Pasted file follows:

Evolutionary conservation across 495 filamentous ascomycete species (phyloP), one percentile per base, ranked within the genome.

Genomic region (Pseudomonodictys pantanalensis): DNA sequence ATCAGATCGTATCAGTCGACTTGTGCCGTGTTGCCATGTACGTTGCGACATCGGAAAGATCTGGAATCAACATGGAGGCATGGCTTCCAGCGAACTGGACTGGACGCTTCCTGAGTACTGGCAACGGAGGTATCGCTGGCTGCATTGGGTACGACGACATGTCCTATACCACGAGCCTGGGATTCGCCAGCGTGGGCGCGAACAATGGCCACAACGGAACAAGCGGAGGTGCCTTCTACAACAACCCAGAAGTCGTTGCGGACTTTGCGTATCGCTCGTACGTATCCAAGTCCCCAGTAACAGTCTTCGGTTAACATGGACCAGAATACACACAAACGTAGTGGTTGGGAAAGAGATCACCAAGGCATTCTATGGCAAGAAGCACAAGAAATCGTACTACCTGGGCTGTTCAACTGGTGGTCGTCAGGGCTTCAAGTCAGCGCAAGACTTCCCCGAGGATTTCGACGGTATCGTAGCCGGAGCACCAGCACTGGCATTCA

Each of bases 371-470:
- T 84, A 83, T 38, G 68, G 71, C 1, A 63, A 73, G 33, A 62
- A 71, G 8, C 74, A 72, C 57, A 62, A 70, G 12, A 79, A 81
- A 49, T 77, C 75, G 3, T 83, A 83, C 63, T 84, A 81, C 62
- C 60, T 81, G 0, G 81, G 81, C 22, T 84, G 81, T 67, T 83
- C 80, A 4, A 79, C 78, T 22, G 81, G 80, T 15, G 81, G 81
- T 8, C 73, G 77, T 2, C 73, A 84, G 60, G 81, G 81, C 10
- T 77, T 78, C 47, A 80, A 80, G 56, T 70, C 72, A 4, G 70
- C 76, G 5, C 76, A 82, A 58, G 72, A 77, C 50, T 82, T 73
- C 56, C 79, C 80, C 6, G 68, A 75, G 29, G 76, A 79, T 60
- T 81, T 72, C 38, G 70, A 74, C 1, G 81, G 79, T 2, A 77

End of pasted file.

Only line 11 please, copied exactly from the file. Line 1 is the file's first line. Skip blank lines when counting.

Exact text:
- C 76, G 5, C 76, A 82, A 58, G 72, A 77, C 50, T 82, T 73